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House Judiciary Committee Passes REINS Act


Nan Swift
April 12, 2013

Taking another run at becoming law, the House Judiciary Committee passed Rep. Todd Young’s (R-IN) H.R. 367 yesterday on a 20-9 vote.

 The “Regulations form the Executive in Need of Scrutiny” or REINS Act would increase legislative control and accountability over federal regulatory policy by requiring Congress to affirmatively approve any rule that may result in an annual effect on the economy of $100 million or more.  Long supported by NTU, we wrote in support earlier this year:

The explosion of federal regulations has enormous consequences for individuals and businesses. According to a study conducted on behalf of the Small Business Administration (SBA), economists found that the annual costs of federal regulations in the United States had increased to more than $1.75 trillion in 2008 – a figure that exceeded all corporate pretax profits ($1.46 trillion) that year. The SBA’s Office of Advocacy added, “Had every U.S. household paid an equal share of the federal regulatory burden, each would have owed $15,586 in 2008.”  Last year alone, there were at least 964 final rules that affected small businesses, compounding the ever-increasing burden of compliance. These statistics become all the more troubling when viewed through the prism of persistently high unemployment and a sputtering economic recovery.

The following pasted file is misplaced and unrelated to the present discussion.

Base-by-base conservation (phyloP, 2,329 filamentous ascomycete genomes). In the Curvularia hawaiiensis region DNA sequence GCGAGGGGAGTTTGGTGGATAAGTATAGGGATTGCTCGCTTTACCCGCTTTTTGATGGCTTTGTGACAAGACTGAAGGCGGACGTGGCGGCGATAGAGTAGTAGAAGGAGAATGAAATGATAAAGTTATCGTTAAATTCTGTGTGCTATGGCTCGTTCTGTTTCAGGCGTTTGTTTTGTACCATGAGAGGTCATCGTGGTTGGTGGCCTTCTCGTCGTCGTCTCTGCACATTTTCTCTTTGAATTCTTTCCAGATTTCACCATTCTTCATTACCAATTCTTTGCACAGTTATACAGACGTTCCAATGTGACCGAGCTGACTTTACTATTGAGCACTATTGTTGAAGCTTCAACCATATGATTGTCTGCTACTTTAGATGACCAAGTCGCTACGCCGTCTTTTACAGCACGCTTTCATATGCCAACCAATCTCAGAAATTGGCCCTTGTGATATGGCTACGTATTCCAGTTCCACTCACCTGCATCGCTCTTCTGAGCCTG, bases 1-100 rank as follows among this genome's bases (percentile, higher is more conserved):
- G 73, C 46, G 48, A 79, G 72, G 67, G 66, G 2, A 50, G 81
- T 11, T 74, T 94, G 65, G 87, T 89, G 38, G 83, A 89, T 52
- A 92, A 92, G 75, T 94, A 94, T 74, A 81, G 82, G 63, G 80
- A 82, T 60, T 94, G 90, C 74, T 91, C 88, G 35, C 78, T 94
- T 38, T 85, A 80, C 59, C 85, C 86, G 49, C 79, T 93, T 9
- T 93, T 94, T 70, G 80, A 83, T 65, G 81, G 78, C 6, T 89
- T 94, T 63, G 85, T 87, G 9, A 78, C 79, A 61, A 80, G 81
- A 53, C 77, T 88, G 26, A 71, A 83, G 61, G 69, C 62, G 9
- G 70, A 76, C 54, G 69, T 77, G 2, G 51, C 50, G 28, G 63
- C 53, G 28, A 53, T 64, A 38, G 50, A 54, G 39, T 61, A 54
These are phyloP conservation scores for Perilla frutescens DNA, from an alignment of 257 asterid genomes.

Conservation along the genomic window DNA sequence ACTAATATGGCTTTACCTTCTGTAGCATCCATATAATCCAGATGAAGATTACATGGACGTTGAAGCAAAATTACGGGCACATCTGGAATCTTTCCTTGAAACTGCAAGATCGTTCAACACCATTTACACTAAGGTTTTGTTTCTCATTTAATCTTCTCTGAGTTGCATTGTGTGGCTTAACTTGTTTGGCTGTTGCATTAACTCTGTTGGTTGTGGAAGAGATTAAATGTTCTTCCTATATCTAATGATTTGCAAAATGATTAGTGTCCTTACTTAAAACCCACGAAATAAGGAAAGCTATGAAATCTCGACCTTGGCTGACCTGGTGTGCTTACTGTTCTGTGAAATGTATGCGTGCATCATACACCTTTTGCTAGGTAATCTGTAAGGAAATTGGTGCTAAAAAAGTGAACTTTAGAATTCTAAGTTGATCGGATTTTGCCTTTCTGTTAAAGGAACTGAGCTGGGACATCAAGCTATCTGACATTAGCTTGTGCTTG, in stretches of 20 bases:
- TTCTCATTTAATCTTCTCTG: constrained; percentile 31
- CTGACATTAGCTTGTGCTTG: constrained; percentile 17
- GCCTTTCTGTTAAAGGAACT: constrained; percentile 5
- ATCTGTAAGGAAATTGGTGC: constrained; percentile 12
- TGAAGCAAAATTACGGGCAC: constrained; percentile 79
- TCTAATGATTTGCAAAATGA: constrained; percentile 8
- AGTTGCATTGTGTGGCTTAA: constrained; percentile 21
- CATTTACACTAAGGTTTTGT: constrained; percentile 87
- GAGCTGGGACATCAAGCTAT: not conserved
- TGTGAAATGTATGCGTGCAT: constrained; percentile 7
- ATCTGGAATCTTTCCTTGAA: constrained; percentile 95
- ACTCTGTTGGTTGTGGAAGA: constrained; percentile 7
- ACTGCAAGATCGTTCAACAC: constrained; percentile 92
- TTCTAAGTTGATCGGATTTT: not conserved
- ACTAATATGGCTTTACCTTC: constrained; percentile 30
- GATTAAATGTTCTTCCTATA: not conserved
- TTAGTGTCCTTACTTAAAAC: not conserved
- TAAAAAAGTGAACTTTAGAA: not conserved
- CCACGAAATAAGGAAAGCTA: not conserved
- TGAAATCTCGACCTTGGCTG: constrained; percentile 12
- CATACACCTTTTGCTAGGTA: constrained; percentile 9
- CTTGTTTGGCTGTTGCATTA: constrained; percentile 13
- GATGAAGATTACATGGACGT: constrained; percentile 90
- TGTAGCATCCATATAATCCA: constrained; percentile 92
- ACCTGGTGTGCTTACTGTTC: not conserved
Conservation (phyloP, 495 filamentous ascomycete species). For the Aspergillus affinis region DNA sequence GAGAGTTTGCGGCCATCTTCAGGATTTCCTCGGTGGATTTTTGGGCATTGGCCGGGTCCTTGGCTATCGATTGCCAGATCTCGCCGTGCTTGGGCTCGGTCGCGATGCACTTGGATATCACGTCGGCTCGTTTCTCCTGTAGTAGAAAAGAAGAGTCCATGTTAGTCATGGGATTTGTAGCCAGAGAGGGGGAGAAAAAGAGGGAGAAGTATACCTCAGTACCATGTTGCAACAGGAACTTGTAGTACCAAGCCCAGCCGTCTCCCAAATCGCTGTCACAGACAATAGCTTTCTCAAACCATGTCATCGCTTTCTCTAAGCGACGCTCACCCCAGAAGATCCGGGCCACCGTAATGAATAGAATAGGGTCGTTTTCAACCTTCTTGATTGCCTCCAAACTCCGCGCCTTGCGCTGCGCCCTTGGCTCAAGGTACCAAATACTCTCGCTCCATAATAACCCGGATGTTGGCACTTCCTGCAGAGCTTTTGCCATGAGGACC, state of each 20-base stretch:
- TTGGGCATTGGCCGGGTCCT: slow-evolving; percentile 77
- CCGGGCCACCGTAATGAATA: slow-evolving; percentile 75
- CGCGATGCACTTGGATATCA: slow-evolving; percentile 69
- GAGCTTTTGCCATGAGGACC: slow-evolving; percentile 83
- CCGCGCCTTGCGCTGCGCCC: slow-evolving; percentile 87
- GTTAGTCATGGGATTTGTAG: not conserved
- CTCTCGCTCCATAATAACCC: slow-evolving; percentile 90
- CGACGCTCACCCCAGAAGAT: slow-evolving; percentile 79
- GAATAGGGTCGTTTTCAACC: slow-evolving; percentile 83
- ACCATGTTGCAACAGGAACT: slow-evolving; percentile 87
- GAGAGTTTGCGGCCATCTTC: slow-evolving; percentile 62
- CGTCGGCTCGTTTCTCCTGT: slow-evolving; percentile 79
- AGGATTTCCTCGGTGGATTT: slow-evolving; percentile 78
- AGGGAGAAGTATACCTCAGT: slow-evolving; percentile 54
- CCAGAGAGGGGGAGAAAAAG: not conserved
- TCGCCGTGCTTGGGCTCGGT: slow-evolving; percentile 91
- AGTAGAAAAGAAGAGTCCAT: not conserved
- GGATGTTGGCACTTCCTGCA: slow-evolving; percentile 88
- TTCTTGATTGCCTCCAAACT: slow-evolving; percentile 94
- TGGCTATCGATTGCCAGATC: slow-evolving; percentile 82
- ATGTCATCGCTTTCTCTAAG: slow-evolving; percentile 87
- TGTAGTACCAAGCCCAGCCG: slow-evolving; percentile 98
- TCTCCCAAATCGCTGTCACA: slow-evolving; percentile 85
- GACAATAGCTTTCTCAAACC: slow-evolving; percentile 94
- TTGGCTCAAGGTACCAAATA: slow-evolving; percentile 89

And a press release from the Young office yesterday explained:

“Over the course of the next year, we’ll likely see a torrent of new regulations being issued to fill in the blanks of laws like Dodd-Frank and Obamacare,” said Young.  “Those blanks exist because Congress rushed through vague legislation and left the tough decisions up to federal regulators.  This has the effect of freezing an already sluggish economy, while Congress points to unelected bureaucrats as the culprits.  It’s our job to create an environment where middle class incomes can grow and jobs can flourish, and the REINS Act ensures that Americans can hold their member of Congress responsible when roadblocks are placed on the path to economic recovery.  I look forward to seeing this bill come to the floor for a vote.”  

Of course, a vote in the House is only half the battle. This isn’t the first time around the block for the REINS Act – like many good bills before and after it, the REINS Act (aka H.R. 10 in the 112th Congress) passed the House with a vote of 241-184, only to die in the Senate.  

Rather than give up after initial disappointment, NTU is pleased to see that legislators are working hard to keep moving good ideas forward. In addition to Rep. Young’s efforts in the House, reprising his role from the last Congress, Senator Rand Paul (R-KY) is spearheading the Senate companion. Here’s to hoping taxpayers have better luck in the 113th and that the REINS Act finally becomes the law of the land.


 

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